Holy Week guilt-free pit stops

By Bernard L Supetran Philippine Daily Inquirer March 24,2019

Holy Week is one of the best times to go on a road trip, either to your hometown for the religious traditions and family reunions, or a new destination you have marked on your bucket list.


But with the Christian faith deeply ingrained in our systems, spending these solemn days simply for leisure brings a sense of guilt, even to the most jaded travellers.


There are a number of Lenten-related events that will allow you to both observe the proverbial holy days and get to see the charming countryside.


Pit stop 1: Panaad sa Camiguin

Walkway to the Vulcan Daan in Camiguin

This sleepy island province off northern Mindanao teems with pilgrims and tourists alike for this annual walking ritual around the 64-km circumferential road on the days leading to Good Friday.


A Visayan word which loosely means promise, Panaad welcomes some 30,000 devotees and tourists who circumnavigate the so-called “island born of fire” on foot, making stops at designated areas for prayer and breaks for personal needs along the way.


Devotees usually set off before sunset on Maundy Thursday, completing the penitential walk within 24 hours, sleeping at homestays where residents offer their homes overnight for a minimal fee or sometimes free, while others pitch tents and makeshift sleeping quarters along the beaches.


This devotion is a local recreation of the Jewish pilgrimage to Jerusalem for the Passover Feast, the most important religious commemoration of Israel, which takes place at about the same time of the year.


The endpoint of the journey is the Stations of the Cross located at a mountain called Vulcan Daan or old volcano, which can be accessed through a walkway of about a thousand steps.


The number might be daunting, but the climb isn’t as exhausting as it seems as you get to pause every few minutes for prayers at each of the 14 stations with life-size tableaus of Christ’s crucifixion.


At the summit of the extinct volcano, you will be rewarded by the stunning view of the vast expanse of the sea, the sky, and the iconic giant cross of the Sunken Cemetery.


Mt. Vulcan erupted in 1871 and submerged the old town proper of Catarman, leaving behind ruins of a church and a belfry known as the Old Church Ruins, which was declared last year as a National Cultural Treasure by the National Museum.


The long walk is a spiritual journey where you can reflect on the essence of the Lenten Season, as you take on the road less travelled.


After fulfilling the religious obligations, you can go around and cool off Camiguin’s must-see tourist attractions on Black Saturday, such as the Soda Water Park, Ardent Hot Springs, Taguines Lagoon, Santo Niño Cold Springs, White Island Sandbar, Katibawasan Falls, Tuasan Falls, and Binangawan Falls.


Worthy of special mention is Mantigue Island, which takes pride in its powdery sand beaches and rich marine life ideal for scuba diving.


A new destination is the Camiguin Nightscapes, a star-gazing spot within the lush Mt. Timpoong-Hibok Hibok Natural Monument, which was declared recently as a natural heritage site by the Association of Southeast Asian Nations (Asean) Centre for Biodiversity.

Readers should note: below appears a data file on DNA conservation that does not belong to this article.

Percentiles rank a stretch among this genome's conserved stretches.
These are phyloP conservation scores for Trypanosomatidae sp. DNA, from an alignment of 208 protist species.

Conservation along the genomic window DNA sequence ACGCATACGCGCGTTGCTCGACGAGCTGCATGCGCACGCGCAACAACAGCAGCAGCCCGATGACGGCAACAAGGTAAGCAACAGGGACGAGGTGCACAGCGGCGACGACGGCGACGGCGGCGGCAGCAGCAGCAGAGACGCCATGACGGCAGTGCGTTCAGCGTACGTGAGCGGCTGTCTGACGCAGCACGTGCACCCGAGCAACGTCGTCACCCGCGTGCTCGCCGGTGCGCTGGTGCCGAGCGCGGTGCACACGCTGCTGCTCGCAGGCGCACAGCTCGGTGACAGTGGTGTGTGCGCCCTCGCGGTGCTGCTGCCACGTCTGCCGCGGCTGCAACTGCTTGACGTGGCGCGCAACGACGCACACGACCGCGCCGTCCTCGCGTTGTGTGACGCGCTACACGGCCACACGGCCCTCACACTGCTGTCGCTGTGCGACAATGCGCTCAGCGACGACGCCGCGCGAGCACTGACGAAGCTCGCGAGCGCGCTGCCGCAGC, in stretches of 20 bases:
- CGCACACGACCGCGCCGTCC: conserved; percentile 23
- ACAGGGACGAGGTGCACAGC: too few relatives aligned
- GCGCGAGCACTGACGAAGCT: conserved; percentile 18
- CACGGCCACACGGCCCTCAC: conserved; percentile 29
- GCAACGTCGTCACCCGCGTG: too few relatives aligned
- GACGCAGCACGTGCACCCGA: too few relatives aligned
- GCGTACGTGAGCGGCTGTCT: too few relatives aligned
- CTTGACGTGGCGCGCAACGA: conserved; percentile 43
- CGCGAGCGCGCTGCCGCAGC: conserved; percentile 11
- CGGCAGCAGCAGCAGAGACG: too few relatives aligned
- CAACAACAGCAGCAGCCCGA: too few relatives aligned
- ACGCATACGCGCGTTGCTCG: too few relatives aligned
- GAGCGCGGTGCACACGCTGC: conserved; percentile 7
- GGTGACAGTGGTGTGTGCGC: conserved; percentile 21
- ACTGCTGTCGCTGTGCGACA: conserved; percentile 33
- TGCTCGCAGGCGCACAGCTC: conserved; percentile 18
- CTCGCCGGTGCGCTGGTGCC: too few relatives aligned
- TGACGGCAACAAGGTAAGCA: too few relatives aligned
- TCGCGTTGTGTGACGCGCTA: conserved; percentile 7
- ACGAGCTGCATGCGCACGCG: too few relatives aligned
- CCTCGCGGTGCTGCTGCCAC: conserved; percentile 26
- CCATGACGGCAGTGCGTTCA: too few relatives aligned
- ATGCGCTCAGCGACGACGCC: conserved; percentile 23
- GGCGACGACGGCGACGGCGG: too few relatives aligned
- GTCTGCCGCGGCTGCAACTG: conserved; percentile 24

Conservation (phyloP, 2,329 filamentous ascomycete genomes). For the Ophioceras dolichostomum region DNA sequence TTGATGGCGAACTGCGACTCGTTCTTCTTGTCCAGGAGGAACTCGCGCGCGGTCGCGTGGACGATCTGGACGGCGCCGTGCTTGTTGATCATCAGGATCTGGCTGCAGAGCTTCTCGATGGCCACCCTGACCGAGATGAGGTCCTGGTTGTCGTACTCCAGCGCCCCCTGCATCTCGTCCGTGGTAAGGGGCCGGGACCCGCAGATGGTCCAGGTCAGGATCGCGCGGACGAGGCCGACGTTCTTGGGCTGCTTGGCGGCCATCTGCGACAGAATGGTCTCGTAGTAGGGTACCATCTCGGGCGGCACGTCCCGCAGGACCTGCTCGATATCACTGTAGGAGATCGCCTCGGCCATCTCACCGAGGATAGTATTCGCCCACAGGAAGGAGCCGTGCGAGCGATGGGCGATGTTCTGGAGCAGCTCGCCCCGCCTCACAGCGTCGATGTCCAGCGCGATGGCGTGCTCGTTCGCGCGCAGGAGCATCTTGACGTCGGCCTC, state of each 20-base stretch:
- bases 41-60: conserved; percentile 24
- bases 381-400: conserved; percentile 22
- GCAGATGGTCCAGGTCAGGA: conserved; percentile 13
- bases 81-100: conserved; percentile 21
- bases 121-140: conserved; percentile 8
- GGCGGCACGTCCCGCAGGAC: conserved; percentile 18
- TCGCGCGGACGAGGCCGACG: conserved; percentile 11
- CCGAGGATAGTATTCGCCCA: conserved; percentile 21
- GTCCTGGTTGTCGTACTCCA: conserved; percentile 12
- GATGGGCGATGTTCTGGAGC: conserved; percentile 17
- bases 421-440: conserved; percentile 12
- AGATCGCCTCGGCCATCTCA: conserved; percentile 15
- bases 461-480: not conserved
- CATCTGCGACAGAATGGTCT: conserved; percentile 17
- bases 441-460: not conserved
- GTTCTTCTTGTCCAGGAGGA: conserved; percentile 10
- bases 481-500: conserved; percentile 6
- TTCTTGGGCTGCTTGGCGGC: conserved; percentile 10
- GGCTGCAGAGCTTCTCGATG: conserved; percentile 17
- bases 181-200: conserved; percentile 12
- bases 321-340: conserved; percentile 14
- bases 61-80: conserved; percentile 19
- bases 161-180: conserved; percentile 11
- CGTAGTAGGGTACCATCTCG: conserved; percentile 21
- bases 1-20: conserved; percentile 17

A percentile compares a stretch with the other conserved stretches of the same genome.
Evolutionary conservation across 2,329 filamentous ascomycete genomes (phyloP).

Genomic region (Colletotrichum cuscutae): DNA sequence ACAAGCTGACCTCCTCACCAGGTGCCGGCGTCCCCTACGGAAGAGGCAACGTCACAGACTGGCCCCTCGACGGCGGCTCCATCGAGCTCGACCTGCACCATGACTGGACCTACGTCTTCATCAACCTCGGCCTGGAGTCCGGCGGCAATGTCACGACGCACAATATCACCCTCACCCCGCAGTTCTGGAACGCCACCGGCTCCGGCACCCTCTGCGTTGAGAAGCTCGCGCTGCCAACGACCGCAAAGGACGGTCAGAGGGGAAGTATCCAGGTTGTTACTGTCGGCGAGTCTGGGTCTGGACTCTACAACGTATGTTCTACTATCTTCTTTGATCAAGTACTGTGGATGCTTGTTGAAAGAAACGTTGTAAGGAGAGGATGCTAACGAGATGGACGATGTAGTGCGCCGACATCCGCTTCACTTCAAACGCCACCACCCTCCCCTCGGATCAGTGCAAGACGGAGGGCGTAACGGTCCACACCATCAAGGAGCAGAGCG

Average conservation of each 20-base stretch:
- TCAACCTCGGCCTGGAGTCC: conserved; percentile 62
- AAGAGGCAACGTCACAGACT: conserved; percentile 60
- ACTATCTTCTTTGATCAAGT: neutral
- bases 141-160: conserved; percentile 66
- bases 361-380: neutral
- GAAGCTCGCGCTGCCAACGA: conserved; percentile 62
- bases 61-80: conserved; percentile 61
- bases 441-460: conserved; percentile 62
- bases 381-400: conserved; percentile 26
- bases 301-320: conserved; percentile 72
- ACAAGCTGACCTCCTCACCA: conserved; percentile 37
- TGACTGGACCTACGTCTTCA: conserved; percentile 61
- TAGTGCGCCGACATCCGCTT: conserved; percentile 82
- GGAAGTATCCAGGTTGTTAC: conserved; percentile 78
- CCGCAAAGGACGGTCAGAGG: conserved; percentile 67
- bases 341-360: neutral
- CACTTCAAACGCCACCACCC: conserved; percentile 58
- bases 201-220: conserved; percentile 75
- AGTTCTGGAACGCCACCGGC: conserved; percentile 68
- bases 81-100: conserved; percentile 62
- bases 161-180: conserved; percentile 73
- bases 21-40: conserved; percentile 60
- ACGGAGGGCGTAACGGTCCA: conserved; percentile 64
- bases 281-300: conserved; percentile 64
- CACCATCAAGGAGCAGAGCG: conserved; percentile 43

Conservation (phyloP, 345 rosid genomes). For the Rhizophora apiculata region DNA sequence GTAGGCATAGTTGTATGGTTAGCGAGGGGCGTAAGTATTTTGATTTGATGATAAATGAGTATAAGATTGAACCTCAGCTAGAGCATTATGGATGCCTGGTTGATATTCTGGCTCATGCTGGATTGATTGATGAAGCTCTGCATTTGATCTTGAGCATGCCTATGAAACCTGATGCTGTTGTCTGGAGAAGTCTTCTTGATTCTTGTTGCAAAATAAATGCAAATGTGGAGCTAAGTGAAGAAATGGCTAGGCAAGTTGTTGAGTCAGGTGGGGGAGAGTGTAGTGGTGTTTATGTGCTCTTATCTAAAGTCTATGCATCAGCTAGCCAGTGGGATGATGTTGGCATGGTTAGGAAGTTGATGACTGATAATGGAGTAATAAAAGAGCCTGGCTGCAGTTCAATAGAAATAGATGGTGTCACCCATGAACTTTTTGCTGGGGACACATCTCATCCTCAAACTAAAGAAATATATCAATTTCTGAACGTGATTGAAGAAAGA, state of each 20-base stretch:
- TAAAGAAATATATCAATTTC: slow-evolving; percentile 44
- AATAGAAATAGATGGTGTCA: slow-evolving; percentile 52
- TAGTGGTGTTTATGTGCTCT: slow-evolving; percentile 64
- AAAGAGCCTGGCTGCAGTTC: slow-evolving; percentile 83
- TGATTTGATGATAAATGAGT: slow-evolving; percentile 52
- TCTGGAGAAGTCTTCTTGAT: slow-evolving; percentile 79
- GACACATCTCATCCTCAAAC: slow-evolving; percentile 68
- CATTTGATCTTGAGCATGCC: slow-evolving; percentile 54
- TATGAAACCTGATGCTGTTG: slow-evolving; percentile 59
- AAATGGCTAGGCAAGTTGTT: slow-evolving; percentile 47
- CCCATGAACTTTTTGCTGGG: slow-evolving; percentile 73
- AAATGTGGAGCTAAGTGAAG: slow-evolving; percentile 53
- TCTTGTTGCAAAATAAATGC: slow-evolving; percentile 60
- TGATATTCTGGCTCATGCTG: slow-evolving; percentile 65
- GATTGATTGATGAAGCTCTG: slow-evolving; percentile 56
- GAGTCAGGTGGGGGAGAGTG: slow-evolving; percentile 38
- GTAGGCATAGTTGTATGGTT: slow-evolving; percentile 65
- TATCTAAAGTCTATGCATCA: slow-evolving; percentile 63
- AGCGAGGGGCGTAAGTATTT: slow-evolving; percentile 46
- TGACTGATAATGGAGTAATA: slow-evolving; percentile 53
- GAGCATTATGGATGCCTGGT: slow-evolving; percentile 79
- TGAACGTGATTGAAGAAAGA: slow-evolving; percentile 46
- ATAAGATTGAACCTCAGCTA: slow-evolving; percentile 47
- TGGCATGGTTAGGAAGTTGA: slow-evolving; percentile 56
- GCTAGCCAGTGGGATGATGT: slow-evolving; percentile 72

Getting there is like a pilgrimage in itself. The most popular and least expensive way is to fly to Cagayan De Oro City airport, and take a bus or van to Balingoan port for a one-hour boat ride to Benoni port in Camiguin. From there, there are vans and jeeps bound for the capital town of Mambajao.


Another exciting route is to fly to Bohol, take a bus to Jagna port for a three-hour ferry ride to Mambajao.


The most convenient, but the costliest, route is to fly to Cebu and take a connecting flight to Camiguin.


Pit stop 2: Pagtaltal sa Guimaras

Pagtaltal sa Guimaras

One of the most visible and awaited traditions in the rural areas is the cenaculo or a dramatization of Christ’s last few hours leading to the crucifixion.


It goes by different versions across the archipelago, and in this idyllic island province of Guimaras, it goes by the name Pagtaltal.


Held at the capital town of Jordan, this Good Friday street theater is inspired by Germany’s epic Oberrammergau Passion Play, and takes the traditional cenaculo to a higher level because of its splendid production values in terms of script, costume, and other elements.


The presentation unfolds at the Jordan Smallest Plaza, moves around key places, and concludes at the Balaan Bukid where the crucifixion scene takes place.


Literally meaning Holy Mountain, this hill is a pilgrimage site situated atop Bondulan Point.


Along the climb is the Stations of the Cross, and on its summit is the Chapel of Ave Maria Purisima and a big white cross.


Across the various towns are events such as the reading of the Pasion, the Siete Palabras Mass, and the candlelight procession where antique religious carrozas are taken out.


Guimaras is easily accessible via short boat rides from Iloilo City.


Pit stop 3: Pamalandong sa Palo


One of the under-the-radar rituals, this is made unique by the presence of the Tais-Dupol, Spanish-inspired barefoot devotees masked in pointed hoods and robes asking for alms around the town of Palo, Leyte.


There is also the Good Friday cenaculo where the hooded penitents take part as marshals and characters of the street reenactment.


Meaning reflection, Pamalandong is held around the Metropolitan Cathedral, a makeshift hospital for the wounded during World War 2, and a refuge for supertyphoon Yolanda evacuees in 2013.


A showcase of modern gothic architecture with a gold-plated 17th-century altar, it was visited by Pope Francis in 2015.

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